The much-hyped Discovery Channel race between Michael Phelps and the great white shark would have been much more compelling had man and beast torpedoed through the water side-by-side at the exact same time. Of course, had that been the case, the shark almost certainly would have been distracted by the sight of human bait swimming next to him. The great white probably would have been called for a lane violation well before reaching the finish line, and the most-decorated Olympian in history would have been history, meeting his demise in a bloody dining scene that would have made “Jaws” seem tame by comparison.
To avoid gore and ensure Phelps’ safety, the Discovery Channel filmed him swimming separately in ocean waters off the coast of South Africa, then superimposed footage of a shark swimming the same 100-meter distance. Not surprisingly, the great white beat Phelps by two seconds. The 23-time Olympic gold medalist immediately demanded a rematch—next time in warmer water. Methinks Phelps should stick to racing against Homo sapiens.
It was a fun promotion, and conjured memories of more intriguing man vs. beast competitions between thoroughbred race horse Zippy Chippy and three different Rochester Red Wings players across the outfield at Frontier Field. Zippy was the losingest horse in North American thoroughbred history with a 0-100 record. But he did visit the winner’s circle at Frontier in 2001 and 2002 when he defeated outfielders Darnell McDonald and Larry Bigbee, respectively, in 50-yard sprints.
Those victories were preceded by a loss to outfielder Jose Herrera in the first “Red Wing Derby” on Aug. 17, 2000 in a 40-yard dash.
“If Herrera had to carry a jockey,’’ grumbled Finger Lakes handicapper Dave Mattice, “it would be more fair.”
Zippy owner and trainer Felix Monserrate insisted his gracious horse had allowed his two-legged opponent to win.
Though not as ballyhooed as Discovery’s “Great Gold vs. Great White” race, the Wing derbies attracted plenty of national and international media attention. People magazine named Zippy one of the world’s most interesting personalities in 2000, and Baseball America called the race against Herrera the year’s top promotion in minor-league baseball. ESPN, The Today Show and Good Morning America showed highlights of the race.
Zippy, by the way, is still living the good life at Old Friends at Cabin Creek, a farm for retired race horses, just 15 miles east of the famed Saratoga Race Track. He turned 26 on April 20, and ranch owner JoAnn Pepper said Zippy’s celebrity continues to trump all the other horses, including several who won major races.
“He still gets the most visitors by far,’’ said Pepper, whose ranch is open to the public and recently kicked off its visiting season with its annual “Zippy Chippy Day” last Tuesday. “He’s our star resident.”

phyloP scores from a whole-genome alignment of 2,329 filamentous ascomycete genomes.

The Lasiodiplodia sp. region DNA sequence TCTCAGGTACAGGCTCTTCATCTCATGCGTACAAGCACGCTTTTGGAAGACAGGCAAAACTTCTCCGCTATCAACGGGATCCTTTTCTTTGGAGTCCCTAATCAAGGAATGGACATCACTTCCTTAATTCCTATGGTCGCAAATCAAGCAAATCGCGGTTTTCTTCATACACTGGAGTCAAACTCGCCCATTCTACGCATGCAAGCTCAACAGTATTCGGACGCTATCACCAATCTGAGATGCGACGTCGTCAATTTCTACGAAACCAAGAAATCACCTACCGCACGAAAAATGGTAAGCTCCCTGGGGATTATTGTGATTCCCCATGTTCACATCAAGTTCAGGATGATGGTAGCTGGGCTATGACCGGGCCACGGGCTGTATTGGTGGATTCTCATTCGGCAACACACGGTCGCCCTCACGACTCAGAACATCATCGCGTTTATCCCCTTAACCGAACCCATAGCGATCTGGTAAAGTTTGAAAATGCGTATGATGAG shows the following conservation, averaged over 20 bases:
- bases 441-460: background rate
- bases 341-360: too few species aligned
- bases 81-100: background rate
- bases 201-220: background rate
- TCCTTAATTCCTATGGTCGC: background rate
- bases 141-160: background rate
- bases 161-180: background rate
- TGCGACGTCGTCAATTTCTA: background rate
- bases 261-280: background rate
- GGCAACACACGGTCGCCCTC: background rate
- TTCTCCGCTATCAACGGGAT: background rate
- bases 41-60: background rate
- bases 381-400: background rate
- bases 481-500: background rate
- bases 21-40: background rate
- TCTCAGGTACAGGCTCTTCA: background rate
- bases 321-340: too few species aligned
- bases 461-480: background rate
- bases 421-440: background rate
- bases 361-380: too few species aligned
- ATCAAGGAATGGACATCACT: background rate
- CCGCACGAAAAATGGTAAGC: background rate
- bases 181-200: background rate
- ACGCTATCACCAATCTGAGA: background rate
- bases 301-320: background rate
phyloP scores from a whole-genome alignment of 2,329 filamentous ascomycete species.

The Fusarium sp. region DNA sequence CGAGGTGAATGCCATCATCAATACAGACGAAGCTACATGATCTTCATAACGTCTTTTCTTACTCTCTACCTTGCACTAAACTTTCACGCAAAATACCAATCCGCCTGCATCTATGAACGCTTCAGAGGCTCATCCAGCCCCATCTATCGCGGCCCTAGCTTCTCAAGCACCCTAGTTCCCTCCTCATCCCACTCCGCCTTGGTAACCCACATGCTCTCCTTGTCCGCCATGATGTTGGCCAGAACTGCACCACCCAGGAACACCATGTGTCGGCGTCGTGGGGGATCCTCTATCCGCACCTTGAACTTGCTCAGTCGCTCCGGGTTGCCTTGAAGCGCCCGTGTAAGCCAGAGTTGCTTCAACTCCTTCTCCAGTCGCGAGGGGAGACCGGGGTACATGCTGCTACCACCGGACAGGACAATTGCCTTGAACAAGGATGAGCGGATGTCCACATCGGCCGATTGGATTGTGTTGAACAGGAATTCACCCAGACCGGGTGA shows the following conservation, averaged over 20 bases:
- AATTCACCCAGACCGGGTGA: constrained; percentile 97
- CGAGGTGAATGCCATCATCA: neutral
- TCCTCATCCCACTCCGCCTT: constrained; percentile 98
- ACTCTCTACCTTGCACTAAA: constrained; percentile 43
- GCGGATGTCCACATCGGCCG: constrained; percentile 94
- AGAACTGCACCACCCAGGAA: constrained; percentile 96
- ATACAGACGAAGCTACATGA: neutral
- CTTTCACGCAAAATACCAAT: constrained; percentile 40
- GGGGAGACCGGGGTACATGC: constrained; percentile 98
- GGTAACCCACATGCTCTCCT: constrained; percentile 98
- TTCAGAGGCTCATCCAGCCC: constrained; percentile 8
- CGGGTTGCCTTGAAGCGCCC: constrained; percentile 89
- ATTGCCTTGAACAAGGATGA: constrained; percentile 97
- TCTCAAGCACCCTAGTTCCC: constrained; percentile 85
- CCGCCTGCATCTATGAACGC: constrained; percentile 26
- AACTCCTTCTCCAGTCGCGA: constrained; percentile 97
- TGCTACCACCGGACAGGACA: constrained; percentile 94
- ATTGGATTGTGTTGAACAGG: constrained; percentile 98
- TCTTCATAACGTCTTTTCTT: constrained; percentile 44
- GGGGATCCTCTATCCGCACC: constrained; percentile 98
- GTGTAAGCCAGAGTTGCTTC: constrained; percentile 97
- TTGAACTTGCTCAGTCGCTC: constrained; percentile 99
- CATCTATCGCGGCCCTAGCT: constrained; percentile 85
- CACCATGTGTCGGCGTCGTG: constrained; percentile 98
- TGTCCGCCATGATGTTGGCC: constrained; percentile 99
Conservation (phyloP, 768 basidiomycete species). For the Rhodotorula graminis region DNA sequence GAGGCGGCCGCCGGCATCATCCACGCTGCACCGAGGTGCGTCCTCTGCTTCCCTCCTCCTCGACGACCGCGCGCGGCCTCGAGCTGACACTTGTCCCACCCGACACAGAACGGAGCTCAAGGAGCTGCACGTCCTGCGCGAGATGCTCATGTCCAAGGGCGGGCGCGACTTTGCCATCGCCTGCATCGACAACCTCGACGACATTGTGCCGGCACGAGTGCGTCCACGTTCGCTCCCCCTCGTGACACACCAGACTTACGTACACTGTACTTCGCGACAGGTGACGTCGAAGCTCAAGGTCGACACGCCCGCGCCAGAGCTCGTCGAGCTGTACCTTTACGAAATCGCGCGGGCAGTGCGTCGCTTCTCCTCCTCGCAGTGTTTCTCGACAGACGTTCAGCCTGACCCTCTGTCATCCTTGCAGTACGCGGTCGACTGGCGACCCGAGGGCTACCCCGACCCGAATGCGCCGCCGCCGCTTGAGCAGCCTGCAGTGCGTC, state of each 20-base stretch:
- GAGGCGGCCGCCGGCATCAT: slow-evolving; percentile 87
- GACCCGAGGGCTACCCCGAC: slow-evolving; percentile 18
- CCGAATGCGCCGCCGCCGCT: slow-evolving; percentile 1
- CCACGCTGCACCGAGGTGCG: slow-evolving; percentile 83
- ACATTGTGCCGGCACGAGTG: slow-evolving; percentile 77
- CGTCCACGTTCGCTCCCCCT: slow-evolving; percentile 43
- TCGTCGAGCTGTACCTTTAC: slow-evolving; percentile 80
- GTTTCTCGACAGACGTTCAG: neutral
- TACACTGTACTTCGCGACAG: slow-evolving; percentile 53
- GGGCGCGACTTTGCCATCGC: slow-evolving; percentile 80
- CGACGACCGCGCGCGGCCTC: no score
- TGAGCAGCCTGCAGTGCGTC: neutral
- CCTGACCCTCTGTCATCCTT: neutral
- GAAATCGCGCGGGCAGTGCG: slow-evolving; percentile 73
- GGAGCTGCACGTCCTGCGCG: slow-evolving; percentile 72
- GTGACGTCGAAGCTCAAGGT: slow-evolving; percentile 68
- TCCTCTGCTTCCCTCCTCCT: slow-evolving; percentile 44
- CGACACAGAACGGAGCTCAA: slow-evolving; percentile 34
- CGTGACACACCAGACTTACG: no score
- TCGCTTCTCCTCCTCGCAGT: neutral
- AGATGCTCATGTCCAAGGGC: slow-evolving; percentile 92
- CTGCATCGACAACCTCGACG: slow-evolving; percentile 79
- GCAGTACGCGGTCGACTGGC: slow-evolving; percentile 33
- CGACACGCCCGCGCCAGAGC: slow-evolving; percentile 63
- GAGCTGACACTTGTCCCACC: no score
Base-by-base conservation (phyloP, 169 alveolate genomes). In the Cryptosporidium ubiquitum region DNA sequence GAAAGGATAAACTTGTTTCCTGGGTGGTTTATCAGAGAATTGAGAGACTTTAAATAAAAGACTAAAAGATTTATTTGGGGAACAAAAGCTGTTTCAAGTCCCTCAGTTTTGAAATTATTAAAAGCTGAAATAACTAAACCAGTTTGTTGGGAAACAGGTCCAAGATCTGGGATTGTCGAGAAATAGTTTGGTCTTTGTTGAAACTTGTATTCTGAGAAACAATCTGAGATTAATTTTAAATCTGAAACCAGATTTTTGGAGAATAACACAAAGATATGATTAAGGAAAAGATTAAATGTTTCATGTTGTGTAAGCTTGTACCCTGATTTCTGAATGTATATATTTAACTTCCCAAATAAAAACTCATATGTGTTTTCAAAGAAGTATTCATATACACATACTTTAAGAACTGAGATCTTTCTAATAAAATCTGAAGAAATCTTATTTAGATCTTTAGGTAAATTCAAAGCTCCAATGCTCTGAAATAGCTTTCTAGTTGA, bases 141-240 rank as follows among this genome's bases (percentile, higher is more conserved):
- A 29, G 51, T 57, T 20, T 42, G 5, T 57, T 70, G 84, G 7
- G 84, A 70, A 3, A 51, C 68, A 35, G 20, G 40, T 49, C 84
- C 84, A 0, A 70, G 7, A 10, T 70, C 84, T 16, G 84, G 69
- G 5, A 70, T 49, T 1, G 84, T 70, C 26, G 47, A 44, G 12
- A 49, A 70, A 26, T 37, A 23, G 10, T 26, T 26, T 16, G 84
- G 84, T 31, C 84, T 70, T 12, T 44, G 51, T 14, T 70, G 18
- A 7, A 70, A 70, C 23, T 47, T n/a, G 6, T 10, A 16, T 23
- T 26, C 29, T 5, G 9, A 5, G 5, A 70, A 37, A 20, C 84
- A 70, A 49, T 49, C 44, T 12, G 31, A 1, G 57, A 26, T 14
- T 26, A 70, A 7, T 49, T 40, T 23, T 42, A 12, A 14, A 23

A few years ago, after narrowly losing the British Open, Jordan Spieth joined winner Zach Johnson for a sip of champagne from the Claret Jug. Spieth was later told it was bad luck to drink from the cup if you weren’t the winner. The way Sunday’s final round of the Open started for him — three bogeys in the first four holes — it appeared that he had indeed angered the golfing gods by defying the victor’s-only tradition.
But after surrendering the lead with yet another bogey on the 13th hole, Spieth staged one of the most riveting comebacks in major championship golf history. His charge featured a birdie, eagle, birdie, birdie on consecutive holes as he won his third different major, just four days before his 24th birthday. Should he win next month’s PGA Championship, Spieth will become the youngest golfer ever to win all four majors, achieving a career grand slam.
He called the Open victory a dream come true. But until he began his charge after smashing his tee shot onto the adjacent driving range on 13, it appeared he was destined to suffer a meltdown similar to the 2015 Masters, when he squandered a final-day, five-shot lead on the back nine.
“This is as much of a high as I’ve ever experienced in my golfing life,’’ he said after a comeback reminiscent of another Jordan, basketball legend Michael.
Spieth is special. He’ll be experiencing many more highs before all’s said and done.
If the Bills want to snap their 17-season playoff famine, they’ll need to improve on their 2-11 record vs. playoff teams and their 4-11 record in one-score games the past two years. Close verdicts are common in the NFL, and this is where quality quarterbacking and coaching come into play. Tyrod Taylor has many skills, but winning close games is not among them. Still, I put more of the onus on Rex Ryan’s poor coaching than on Taylor’s quarterbacking for blowing games the Bills should have won; games that would have gotten them into the playoffs.
Shortly after Cam Newton’s son was born on Christmas Eve 2015, he told reporters that Chosen Newton “already had received a couple of scholarship offers.” He was joking. At least, we think he was. Given the new, disturbing, publicity-seeking trend of major college football coaches offering scholarships to 9- and 10-year-olds, anything is possible. Heck, the day may be coming when offers are made to future quarterbacks still in the womb.
New Florida Atlantic coach Lane Kiffin reportedly has tendered scholarships to two middle school quarterbacks. He pulled a similar stunt while coaching at the University of Southern California. Kiffin is hardly the only violator. Alabama’s Nick Saban offered a full-ride to an eighth-grader a few years ago.
It’s high time the NCAA puts an end to these shenanigans. I realize the offers aren’t binding until the kids are high school seniors and sign a letter of intent. But this is asinine and yet another indication that big-time sports are big-time out-of-control.
Best-selling author & nationally honored journalist Scott Pitoniak is the Rochester Business Journal sports columnist.